generate true random numbers because its output is always de-             As shown in Figure 1(b), a quantum RNG exploiting the
terministic and reproducible. A true random number generator           wave-like nature of photons can be constructed simply with a
(RNG) therefore has to be hardware based, making use of the            source and detector. We use a laser diode as the source with
intrinsically unpredictable outcomes of a physical process.            a coherence time of 1ms, while the detector is gated at 1GHz
   Quantum mechanical uncertainty is an ideal source of                with each detection window 1000 times smaller than the coher-
randomness in that it has the potential to offer the perfect ran-      ence time. Such a large disparity in time ensures an equal de-
domness guaranteed by the laws of quantum physics. As shown            tection probability between any two adjacent detection gates. By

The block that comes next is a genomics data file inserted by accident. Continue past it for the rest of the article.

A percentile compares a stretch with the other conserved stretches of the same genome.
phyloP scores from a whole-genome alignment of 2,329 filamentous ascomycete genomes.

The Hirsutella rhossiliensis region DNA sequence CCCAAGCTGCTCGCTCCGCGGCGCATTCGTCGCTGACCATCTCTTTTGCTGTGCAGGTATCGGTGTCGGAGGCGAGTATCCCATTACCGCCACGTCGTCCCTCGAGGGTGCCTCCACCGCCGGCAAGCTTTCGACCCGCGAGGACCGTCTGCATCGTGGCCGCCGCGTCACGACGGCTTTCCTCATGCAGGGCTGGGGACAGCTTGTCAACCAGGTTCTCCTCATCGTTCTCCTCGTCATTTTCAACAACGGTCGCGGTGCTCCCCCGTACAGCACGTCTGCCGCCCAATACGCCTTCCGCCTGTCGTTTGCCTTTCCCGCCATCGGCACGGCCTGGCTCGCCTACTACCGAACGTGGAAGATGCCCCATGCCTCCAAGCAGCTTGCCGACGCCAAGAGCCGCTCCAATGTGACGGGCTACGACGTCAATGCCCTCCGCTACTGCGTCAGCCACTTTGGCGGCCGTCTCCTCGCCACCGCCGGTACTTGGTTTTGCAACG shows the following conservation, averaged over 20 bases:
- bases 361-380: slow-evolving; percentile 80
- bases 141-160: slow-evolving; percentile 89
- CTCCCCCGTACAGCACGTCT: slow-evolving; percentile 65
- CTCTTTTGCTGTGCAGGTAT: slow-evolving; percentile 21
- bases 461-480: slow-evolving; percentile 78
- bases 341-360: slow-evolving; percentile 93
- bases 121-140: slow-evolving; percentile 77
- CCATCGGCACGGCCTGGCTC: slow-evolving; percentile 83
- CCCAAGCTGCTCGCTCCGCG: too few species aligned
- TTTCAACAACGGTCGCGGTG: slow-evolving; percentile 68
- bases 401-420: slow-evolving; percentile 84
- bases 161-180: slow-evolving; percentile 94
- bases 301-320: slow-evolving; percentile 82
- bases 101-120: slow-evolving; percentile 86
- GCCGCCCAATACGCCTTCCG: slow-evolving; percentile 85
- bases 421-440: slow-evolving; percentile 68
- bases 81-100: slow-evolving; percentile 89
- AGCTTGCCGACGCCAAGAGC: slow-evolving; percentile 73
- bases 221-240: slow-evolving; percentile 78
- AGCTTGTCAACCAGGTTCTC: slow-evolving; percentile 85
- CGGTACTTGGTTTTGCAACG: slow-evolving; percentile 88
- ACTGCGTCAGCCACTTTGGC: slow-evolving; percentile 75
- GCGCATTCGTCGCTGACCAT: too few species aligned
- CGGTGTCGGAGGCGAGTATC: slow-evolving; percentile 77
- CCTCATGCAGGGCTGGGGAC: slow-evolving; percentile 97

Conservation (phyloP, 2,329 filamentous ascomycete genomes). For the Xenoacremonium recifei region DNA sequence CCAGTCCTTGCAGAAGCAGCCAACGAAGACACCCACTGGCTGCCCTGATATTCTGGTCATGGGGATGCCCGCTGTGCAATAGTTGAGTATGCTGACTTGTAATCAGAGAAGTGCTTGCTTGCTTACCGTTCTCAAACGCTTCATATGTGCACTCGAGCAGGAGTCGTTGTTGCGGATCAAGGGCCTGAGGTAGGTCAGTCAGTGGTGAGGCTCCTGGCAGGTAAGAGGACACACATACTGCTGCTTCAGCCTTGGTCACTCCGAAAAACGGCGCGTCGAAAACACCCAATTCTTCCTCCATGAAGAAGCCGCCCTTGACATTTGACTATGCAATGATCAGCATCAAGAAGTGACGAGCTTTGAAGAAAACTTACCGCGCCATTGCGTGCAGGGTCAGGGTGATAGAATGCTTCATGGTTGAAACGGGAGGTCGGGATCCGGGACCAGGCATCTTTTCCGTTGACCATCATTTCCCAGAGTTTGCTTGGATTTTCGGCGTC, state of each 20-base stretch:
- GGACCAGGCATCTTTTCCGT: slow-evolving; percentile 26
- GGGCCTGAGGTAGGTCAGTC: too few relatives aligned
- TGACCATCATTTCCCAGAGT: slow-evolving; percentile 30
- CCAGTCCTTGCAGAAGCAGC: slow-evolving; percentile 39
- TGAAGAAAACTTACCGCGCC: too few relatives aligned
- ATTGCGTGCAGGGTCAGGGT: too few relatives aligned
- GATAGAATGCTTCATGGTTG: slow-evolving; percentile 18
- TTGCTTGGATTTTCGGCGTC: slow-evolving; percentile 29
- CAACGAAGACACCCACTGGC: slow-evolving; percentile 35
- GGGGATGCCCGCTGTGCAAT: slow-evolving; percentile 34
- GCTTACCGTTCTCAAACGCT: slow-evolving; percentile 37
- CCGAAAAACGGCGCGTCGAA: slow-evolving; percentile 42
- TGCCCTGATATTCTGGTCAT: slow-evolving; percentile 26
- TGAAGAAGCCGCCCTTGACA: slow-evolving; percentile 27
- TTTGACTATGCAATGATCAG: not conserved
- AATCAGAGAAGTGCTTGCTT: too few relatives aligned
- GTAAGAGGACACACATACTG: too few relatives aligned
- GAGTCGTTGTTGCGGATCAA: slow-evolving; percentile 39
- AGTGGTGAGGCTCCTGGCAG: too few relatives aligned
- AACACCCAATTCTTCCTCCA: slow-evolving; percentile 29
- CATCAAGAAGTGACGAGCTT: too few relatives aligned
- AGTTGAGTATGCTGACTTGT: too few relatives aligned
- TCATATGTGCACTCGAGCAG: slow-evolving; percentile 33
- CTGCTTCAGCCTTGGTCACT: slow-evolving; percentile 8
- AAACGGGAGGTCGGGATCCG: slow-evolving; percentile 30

in Figure 1(a), a quantum RNG can be realized by exploiting the        assigning a bit value ’0’ or ’1’ according to a detection event at
particle-like nature of photons. In this elegant scheme, the source    an even or odd clock cycle, a bias-free random number is readily
of randomness is the passive path selection of a photon hitting a      obtainable.
semitransparent beam splitter. In theory, it should produce per-          To realize this scheme, it is crucial for the detector to have
fectly random numbers.                                                 certain characteristics. Ideally, the detector should be operated
   However, random numbers obtained this way will be biased            in gated mode in order to allow unambiguous bit-value assign-
due to the inevitable imbalance in photon detection rates be-          ments. Moreover, to achieve high bit rates that are free of bias,
tween the two detectors. This bias, then, has to be removed            the detector must be able to handle high photon rates and pos-